Wednesday, August 3, 2016

Bring Some Cheese

It's human nature, I guess, to accept what we have, forget what once was and to yearn for more even when our bellies are full and our pockets are filled. 

I realized that again last week when I ran an errand to the Norwichtown Commons as I was on my way home. I crossed the bridge on Town Street and paused for a moment in unhappy surprise at the large number of cars in the parking lot stretching from the Stop and Shop to the Planet Fitness.  

I shouldn't have been surprised. I've had a similar reaction before when I forget where I am and when I am there. Once I recovered from my surprise I laughed at how spoiled rotten I am. I wonder if I'm alone but suspect I'm not.

For years, as the Norwichtown Mall died by degrees I worried. No matter how much I fretted, it continued to disappear. And when all that was left was a handful of businesses, I sniffed in a superior manner (you may have heard me, I do it frequently for little to no reason according to my wife) and with a sigh pronounced myself done with it.  

And now, I couldn’t see the forest for the trees or the cars for the full parking lot. My blinding glimpse of the obvious was made even more so by my forgetfulness of what had been and my willful blindness in not seeing progress where leaps and bounds had been made.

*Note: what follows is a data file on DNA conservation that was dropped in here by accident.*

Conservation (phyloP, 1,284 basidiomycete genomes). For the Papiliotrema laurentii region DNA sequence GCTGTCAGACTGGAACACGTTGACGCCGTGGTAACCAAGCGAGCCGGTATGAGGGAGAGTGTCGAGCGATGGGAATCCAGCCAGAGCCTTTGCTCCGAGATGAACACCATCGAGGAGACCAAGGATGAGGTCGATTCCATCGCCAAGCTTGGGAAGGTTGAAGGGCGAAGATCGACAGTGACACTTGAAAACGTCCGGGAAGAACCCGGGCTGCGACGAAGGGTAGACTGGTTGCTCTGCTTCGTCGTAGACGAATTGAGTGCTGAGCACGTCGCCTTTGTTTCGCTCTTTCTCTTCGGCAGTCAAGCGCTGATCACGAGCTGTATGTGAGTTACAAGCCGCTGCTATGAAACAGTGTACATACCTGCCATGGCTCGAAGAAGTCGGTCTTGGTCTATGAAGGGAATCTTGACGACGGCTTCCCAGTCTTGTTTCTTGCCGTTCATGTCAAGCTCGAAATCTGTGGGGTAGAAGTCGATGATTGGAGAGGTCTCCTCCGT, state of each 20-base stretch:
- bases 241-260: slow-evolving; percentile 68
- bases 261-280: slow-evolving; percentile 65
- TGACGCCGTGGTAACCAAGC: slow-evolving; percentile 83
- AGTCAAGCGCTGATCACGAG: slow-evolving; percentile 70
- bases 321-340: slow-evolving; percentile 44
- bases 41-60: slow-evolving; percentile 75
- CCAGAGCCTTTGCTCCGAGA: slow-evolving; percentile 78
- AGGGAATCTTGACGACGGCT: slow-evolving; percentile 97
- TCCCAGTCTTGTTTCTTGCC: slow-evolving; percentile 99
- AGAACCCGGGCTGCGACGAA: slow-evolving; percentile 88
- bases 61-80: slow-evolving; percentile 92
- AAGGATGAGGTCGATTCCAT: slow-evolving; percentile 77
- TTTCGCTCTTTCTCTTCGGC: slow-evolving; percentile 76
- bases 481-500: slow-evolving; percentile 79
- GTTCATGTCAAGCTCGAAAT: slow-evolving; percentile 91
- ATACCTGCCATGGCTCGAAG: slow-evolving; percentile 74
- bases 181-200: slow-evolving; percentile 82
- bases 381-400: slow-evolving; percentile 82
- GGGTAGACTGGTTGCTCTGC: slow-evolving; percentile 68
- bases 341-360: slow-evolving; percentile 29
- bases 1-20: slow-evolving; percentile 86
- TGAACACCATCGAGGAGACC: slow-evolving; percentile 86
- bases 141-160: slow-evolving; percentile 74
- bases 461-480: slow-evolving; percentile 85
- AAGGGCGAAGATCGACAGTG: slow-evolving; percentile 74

My complaint about the formally moribund mall was now a self-pitying bleat about where was I going to park and how far would I have to walk to get to the store. In short, I had become that guy who would complain if you hanged me with a new rope (and complain wasn't my first choice of verbs), though I'm not sure there is a rope store at the Norwichtown Commons (but you can probably get some in Big Lots). 

All my hand-wringing (okay, our hand-wringing) about economic development in Chelsea, efforts on repurposing and developing brownfields throughout the city, and often competing theories for attracting new businesses often conspire and combine to create just enough distractions we lose sight of those gains we have made. 

Pick a neighborhood, or a village since so many of us still think in those terms, and compare who we are and where we are now to five years ago or maybe even a decade ago. I’m not suggesting everything’s swell but we’re making progress even if it’s not at a pace that pleases everyone. And we will make more working hard together.

No, we're not where we want to be, at least not everywhere and certainly not yet. And our mileage may vary in some instances, but I keep coming back to the Norwichtown Commons versus the Norwichtown Mall. You'll have your own example as a goal and reference point. 

It’s easier to reach for tomorrow if you are willing to let go of the past.
-bill kenny

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